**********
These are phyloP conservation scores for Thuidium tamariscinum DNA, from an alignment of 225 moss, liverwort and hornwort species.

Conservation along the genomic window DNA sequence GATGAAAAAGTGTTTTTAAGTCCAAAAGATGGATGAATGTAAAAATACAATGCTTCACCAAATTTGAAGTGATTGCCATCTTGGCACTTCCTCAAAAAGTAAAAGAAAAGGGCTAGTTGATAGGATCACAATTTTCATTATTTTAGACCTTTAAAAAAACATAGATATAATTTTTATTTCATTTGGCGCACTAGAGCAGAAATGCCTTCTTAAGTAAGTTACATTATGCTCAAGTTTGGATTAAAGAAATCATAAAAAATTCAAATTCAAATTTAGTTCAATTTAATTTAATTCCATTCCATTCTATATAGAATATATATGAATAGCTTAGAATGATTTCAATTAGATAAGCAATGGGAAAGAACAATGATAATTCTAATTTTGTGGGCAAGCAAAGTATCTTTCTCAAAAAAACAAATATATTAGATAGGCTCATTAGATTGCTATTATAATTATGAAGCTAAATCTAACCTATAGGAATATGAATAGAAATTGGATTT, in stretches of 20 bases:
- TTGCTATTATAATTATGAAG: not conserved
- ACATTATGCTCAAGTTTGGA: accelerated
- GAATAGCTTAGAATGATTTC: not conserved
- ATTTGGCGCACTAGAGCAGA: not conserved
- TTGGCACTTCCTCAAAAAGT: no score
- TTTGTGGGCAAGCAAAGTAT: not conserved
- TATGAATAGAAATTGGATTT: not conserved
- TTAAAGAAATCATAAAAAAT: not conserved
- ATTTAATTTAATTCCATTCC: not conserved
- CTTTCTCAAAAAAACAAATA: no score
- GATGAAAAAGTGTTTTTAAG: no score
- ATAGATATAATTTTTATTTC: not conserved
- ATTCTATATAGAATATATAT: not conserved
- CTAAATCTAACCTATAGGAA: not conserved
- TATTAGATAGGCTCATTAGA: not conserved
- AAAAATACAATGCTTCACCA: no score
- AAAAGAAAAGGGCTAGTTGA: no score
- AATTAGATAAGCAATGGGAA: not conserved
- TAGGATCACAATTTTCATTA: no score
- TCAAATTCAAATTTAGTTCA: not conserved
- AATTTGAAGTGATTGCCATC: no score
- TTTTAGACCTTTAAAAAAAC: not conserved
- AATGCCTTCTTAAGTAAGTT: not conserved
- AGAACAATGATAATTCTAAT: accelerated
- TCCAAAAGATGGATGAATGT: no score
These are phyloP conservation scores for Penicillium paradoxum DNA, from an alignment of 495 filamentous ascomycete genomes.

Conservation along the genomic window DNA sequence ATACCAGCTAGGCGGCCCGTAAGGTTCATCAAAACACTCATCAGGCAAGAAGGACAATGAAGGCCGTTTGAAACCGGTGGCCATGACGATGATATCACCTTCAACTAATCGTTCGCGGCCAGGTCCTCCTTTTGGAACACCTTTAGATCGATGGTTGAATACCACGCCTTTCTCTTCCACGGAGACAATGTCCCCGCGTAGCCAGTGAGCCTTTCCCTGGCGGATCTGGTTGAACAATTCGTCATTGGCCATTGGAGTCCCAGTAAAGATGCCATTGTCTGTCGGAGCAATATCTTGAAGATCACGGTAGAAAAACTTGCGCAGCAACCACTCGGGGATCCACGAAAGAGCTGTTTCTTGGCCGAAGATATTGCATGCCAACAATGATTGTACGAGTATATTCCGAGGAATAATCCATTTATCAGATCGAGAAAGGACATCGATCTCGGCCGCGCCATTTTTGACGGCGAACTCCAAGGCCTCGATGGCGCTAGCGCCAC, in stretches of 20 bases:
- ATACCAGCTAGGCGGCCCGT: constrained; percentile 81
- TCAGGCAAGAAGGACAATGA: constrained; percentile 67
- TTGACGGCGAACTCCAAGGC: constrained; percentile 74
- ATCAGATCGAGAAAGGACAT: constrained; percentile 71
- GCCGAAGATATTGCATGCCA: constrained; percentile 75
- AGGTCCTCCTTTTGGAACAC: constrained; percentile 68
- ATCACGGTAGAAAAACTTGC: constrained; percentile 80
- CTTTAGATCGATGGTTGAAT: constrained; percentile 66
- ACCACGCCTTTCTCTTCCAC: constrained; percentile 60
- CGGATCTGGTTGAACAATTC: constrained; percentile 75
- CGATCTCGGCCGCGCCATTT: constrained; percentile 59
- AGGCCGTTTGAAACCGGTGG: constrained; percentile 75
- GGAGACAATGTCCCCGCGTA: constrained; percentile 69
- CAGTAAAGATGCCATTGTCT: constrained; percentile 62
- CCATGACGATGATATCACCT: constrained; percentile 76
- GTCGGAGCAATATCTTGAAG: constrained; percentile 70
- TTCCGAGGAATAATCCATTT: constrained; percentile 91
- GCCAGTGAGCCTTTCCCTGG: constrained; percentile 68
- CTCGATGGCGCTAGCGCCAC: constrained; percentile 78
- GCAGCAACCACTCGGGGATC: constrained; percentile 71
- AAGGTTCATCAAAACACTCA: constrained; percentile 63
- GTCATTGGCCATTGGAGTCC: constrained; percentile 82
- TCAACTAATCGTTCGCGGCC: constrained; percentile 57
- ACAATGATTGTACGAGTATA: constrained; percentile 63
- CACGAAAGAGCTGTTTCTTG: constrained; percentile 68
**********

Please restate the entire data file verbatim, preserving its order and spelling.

These are phyloP conservation scores for Thuidium tamariscinum DNA, from an alignment of 225 moss, liverwort and hornwort species.

Conservation along the genomic window DNA sequence GATGAAAAAGTGTTTTTAAGTCCAAAAGATGGATGAATGTAAAAATACAATGCTTCACCAAATTTGAAGTGATTGCCATCTTGGCACTTCCTCAAAAAGTAAAAGAAAAGGGCTAGTTGATAGGATCACAATTTTCATTATTTTAGACCTTTAAAAAAACATAGATATAATTTTTATTTCATTTGGCGCACTAGAGCAGAAATGCCTTCTTAAGTAAGTTACATTATGCTCAAGTTTGGATTAAAGAAATCATAAAAAATTCAAATTCAAATTTAGTTCAATTTAATTTAATTCCATTCCATTCTATATAGAATATATATGAATAGCTTAGAATGATTTCAATTAGATAAGCAATGGGAAAGAACAATGATAATTCTAATTTTGTGGGCAAGCAAAGTATCTTTCTCAAAAAAACAAATATATTAGATAGGCTCATTAGATTGCTATTATAATTATGAAGCTAAATCTAACCTATAGGAATATGAATAGAAATTGGATTT, in stretches of 20 bases:
- TTGCTATTATAATTATGAAG: not conserved
- ACATTATGCTCAAGTTTGGA: accelerated
- GAATAGCTTAGAATGATTTC: not conserved
- ATTTGGCGCACTAGAGCAGA: not conserved
- TTGGCACTTCCTCAAAAAGT: no score
- TTTGTGGGCAAGCAAAGTAT: not conserved
- TATGAATAGAAATTGGATTT: not conserved
- TTAAAGAAATCATAAAAAAT: not conserved
- ATTTAATTTAATTCCATTCC: not conserved
- CTTTCTCAAAAAAACAAATA: no score
- GATGAAAAAGTGTTTTTAAG: no score
- ATAGATATAATTTTTATTTC: not conserved
- ATTCTATATAGAATATATAT: not conserved
- CTAAATCTAACCTATAGGAA: not conserved
- TATTAGATAGGCTCATTAGA: not conserved
- AAAAATACAATGCTTCACCA: no score
- AAAAGAAAAGGGCTAGTTGA: no score
- AATTAGATAAGCAATGGGAA: not conserved
- TAGGATCACAATTTTCATTA: no score
- TCAAATTCAAATTTAGTTCA: not conserved
- AATTTGAAGTGATTGCCATC: no score
- TTTTAGACCTTTAAAAAAAC: not conserved
- AATGCCTTCTTAAGTAAGTT: not conserved
- AGAACAATGATAATTCTAAT: accelerated
- TCCAAAAGATGGATGAATGT: no score
These are phyloP conservation scores for Penicillium paradoxum DNA, from an alignment of 495 filamentous ascomycete genomes.

Conservation along the genomic window DNA sequence ATACCAGCTAGGCGGCCCGTAAGGTTCATCAAAACACTCATCAGGCAAGAAGGACAATGAAGGCCGTTTGAAACCGGTGGCCATGACGATGATATCACCTTCAACTAATCGTTCGCGGCCAGGTCCTCCTTTTGGAACACCTTTAGATCGATGGTTGAATACCACGCCTTTCTCTTCCACGGAGACAATGTCCCCGCGTAGCCAGTGAGCCTTTCCCTGGCGGATCTGGTTGAACAATTCGTCATTGGCCATTGGAGTCCCAGTAAAGATGCCATTGTCTGTCGGAGCAATATCTTGAAGATCACGGTAGAAAAACTTGCGCAGCAACCACTCGGGGATCCACGAAAGAGCTGTTTCTTGGCCGAAGATATTGCATGCCAACAATGATTGTACGAGTATATTCCGAGGAATAATCCATTTATCAGATCGAGAAAGGACATCGATCTCGGCCGCGCCATTTTTGACGGCGAACTCCAAGGCCTCGATGGCGCTAGCGCCAC, in stretches of 20 bases:
- ATACCAGCTAGGCGGCCCGT: constrained; percentile 81
- TCAGGCAAGAAGGACAATGA: constrained; percentile 67
- TTGACGGCGAACTCCAAGGC: constrained; percentile 74
- ATCAGATCGAGAAAGGACAT: constrained; percentile 71
- GCCGAAGATATTGCATGCCA: constrained; percentile 75
- AGGTCCTCCTTTTGGAACAC: constrained; percentile 68
- ATCACGGTAGAAAAACTTGC: constrained; percentile 80
- CTTTAGATCGATGGTTGAAT: constrained; percentile 66
- ACCACGCCTTTCTCTTCCAC: constrained; percentile 60
- CGGATCTGGTTGAACAATTC: constrained; percentile 75
- CGATCTCGGCCGCGCCATTT: constrained; percentile 59
- AGGCCGTTTGAAACCGGTGG: constrained; percentile 75
- GGAGACAATGTCCCCGCGTA: constrained; percentile 69
- CAGTAAAGATGCCATTGTCT: constrained; percentile 62
- CCATGACGATGATATCACCT: constrained; percentile 76
- GTCGGAGCAATATCTTGAAG: constrained; percentile 70
- TTCCGAGGAATAATCCATTT: constrained; percentile 91
- GCCAGTGAGCCTTTCCCTGG: constrained; percentile 68
- CTCGATGGCGCTAGCGCCAC: constrained; percentile 78
- GCAGCAACCACTCGGGGATC: constrained; percentile 71
- AAGGTTCATCAAAACACTCA: constrained; percentile 63
- GTCATTGGCCATTGGAGTCC: constrained; percentile 82
- TCAACTAATCGTTCGCGGCC: constrained; percentile 57
- ACAATGATTGTACGAGTATA: constrained; percentile 63
- CACGAAAGAGCTGTTTCTTG: constrained; percentile 68